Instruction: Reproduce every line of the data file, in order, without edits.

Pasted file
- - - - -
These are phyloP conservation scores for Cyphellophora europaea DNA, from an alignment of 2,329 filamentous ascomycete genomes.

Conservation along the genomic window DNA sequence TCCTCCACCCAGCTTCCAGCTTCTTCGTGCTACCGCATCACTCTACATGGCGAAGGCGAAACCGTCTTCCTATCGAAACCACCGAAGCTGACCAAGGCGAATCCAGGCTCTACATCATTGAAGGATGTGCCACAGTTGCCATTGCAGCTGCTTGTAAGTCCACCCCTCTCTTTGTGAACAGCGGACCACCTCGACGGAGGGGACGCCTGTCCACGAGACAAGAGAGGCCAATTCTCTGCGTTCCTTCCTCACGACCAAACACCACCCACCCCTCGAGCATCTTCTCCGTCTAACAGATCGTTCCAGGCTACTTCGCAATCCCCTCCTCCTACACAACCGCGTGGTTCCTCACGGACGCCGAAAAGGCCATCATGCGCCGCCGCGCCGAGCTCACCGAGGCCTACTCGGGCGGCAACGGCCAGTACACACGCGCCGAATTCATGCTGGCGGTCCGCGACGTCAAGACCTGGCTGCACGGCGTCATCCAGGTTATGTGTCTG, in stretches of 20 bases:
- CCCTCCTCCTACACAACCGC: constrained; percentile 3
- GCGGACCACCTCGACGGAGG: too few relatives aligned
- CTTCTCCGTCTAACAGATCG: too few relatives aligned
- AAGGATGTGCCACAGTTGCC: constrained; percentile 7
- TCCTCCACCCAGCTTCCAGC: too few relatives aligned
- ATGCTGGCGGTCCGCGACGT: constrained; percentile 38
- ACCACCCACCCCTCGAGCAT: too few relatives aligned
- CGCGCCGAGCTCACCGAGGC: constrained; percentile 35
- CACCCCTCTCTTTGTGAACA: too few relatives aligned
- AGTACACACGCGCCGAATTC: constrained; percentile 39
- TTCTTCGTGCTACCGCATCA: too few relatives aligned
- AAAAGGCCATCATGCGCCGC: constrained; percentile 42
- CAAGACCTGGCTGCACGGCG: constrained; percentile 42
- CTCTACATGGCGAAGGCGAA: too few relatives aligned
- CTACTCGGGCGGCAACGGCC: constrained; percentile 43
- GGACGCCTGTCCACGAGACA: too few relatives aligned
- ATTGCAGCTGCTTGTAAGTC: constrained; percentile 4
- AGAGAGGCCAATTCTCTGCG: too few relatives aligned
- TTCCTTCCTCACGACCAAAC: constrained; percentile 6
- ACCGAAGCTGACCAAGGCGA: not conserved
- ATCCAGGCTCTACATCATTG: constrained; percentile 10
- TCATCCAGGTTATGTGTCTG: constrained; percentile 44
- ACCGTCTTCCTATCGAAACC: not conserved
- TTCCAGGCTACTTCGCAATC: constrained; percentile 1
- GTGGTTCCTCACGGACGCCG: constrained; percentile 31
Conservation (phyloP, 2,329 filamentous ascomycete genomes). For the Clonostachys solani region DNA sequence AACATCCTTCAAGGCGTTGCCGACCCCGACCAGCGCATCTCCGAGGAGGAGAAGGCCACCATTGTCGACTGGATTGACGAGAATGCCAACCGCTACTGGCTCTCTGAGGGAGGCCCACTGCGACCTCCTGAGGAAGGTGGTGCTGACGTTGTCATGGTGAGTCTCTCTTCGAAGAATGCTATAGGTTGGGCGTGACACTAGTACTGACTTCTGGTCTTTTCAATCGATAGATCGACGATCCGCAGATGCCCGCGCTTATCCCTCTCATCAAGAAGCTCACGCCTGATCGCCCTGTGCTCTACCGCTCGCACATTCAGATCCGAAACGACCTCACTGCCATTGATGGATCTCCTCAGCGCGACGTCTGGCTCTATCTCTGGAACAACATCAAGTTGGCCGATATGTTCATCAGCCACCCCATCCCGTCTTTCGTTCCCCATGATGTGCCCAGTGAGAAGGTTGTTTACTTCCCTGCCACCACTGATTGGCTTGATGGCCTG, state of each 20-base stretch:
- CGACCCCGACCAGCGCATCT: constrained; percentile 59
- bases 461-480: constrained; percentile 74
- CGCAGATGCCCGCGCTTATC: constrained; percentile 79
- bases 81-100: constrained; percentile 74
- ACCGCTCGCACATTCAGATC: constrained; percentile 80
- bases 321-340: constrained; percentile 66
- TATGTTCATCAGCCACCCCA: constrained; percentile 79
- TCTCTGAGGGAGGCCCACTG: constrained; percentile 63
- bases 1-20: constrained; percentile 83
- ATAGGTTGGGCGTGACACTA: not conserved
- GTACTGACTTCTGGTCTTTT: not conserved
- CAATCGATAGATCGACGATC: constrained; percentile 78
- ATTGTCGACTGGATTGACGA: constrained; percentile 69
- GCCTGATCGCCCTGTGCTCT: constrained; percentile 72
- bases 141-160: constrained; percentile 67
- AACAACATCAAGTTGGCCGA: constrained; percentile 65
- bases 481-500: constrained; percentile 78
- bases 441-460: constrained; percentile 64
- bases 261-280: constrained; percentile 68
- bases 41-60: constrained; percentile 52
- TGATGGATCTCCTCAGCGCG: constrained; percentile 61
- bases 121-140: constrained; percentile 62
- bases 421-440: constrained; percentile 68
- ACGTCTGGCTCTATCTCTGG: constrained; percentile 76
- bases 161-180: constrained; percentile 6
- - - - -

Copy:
These are phyloP conservation scores for Cyphellophora europaea DNA, from an alignment of 2,329 filamentous ascomycete genomes.

Conservation along the genomic window DNA sequence TCCTCCACCCAGCTTCCAGCTTCTTCGTGCTACCGCATCACTCTACATGGCGAAGGCGAAACCGTCTTCCTATCGAAACCACCGAAGCTGACCAAGGCGAATCCAGGCTCTACATCATTGAAGGATGTGCCACAGTTGCCATTGCAGCTGCTTGTAAGTCCACCCCTCTCTTTGTGAACAGCGGACCACCTCGACGGAGGGGACGCCTGTCCACGAGACAAGAGAGGCCAATTCTCTGCGTTCCTTCCTCACGACCAAACACCACCCACCCCTCGAGCATCTTCTCCGTCTAACAGATCGTTCCAGGCTACTTCGCAATCCCCTCCTCCTACACAACCGCGTGGTTCCTCACGGACGCCGAAAAGGCCATCATGCGCCGCCGCGCCGAGCTCACCGAGGCCTACTCGGGCGGCAACGGCCAGTACACACGCGCCGAATTCATGCTGGCGGTCCGCGACGTCAAGACCTGGCTGCACGGCGTCATCCAGGTTATGTGTCTG, in stretches of 20 bases:
- CCCTCCTCCTACACAACCGC: constrained; percentile 3
- GCGGACCACCTCGACGGAGG: too few relatives aligned
- CTTCTCCGTCTAACAGATCG: too few relatives aligned
- AAGGATGTGCCACAGTTGCC: constrained; percentile 7
- TCCTCCACCCAGCTTCCAGC: too few relatives aligned
- ATGCTGGCGGTCCGCGACGT: constrained; percentile 38
- ACCACCCACCCCTCGAGCAT: too few relatives aligned
- CGCGCCGAGCTCACCGAGGC: constrained; percentile 35
- CACCCCTCTCTTTGTGAACA: too few relatives aligned
- AGTACACACGCGCCGAATTC: constrained; percentile 39
- TTCTTCGTGCTACCGCATCA: too few relatives aligned
- AAAAGGCCATCATGCGCCGC: constrained; percentile 42
- CAAGACCTGGCTGCACGGCG: constrained; percentile 42
- CTCTACATGGCGAAGGCGAA: too few relatives aligned
- CTACTCGGGCGGCAACGGCC: constrained; percentile 43
- GGACGCCTGTCCACGAGACA: too few relatives aligned
- ATTGCAGCTGCTTGTAAGTC: constrained; percentile 4
- AGAGAGGCCAATTCTCTGCG: too few relatives aligned
- TTCCTTCCTCACGACCAAAC: constrained; percentile 6
- ACCGAAGCTGACCAAGGCGA: not conserved
- ATCCAGGCTCTACATCATTG: constrained; percentile 10
- TCATCCAGGTTATGTGTCTG: constrained; percentile 44
- ACCGTCTTCCTATCGAAACC: not conserved
- TTCCAGGCTACTTCGCAATC: constrained; percentile 1
- GTGGTTCCTCACGGACGCCG: constrained; percentile 31
Conservation (phyloP, 2,329 filamentous ascomycete genomes). For the Clonostachys solani region DNA sequence AACATCCTTCAAGGCGTTGCCGACCCCGACCAGCGCATCTCCGAGGAGGAGAAGGCCACCATTGTCGACTGGATTGACGAGAATGCCAACCGCTACTGGCTCTCTGAGGGAGGCCCACTGCGACCTCCTGAGGAAGGTGGTGCTGACGTTGTCATGGTGAGTCTCTCTTCGAAGAATGCTATAGGTTGGGCGTGACACTAGTACTGACTTCTGGTCTTTTCAATCGATAGATCGACGATCCGCAGATGCCCGCGCTTATCCCTCTCATCAAGAAGCTCACGCCTGATCGCCCTGTGCTCTACCGCTCGCACATTCAGATCCGAAACGACCTCACTGCCATTGATGGATCTCCTCAGCGCGACGTCTGGCTCTATCTCTGGAACAACATCAAGTTGGCCGATATGTTCATCAGCCACCCCATCCCGTCTTTCGTTCCCCATGATGTGCCCAGTGAGAAGGTTGTTTACTTCCCTGCCACCACTGATTGGCTTGATGGCCTG, state of each 20-base stretch:
- CGACCCCGACCAGCGCATCT: constrained; percentile 59
- bases 461-480: constrained; percentile 74
- CGCAGATGCCCGCGCTTATC: constrained; percentile 79
- bases 81-100: constrained; percentile 74
- ACCGCTCGCACATTCAGATC: constrained; percentile 80
- bases 321-340: constrained; percentile 66
- TATGTTCATCAGCCACCCCA: constrained; percentile 79
- TCTCTGAGGGAGGCCCACTG: constrained; percentile 63
- bases 1-20: constrained; percentile 83
- ATAGGTTGGGCGTGACACTA: not conserved
- GTACTGACTTCTGGTCTTTT: not conserved
- CAATCGATAGATCGACGATC: constrained; percentile 78
- ATTGTCGACTGGATTGACGA: constrained; percentile 69
- GCCTGATCGCCCTGTGCTCT: constrained; percentile 72
- bases 141-160: constrained; percentile 67
- AACAACATCAAGTTGGCCGA: constrained; percentile 65
- bases 481-500: constrained; percentile 78
- bases 441-460: constrained; percentile 64
- bases 261-280: constrained; percentile 68
- bases 41-60: constrained; percentile 52
- TGATGGATCTCCTCAGCGCG: constrained; percentile 61
- bases 121-140: constrained; percentile 62
- bases 421-440: constrained; percentile 68
- ACGTCTGGCTCTATCTCTGG: constrained; percentile 76
- bases 161-180: constrained; percentile 6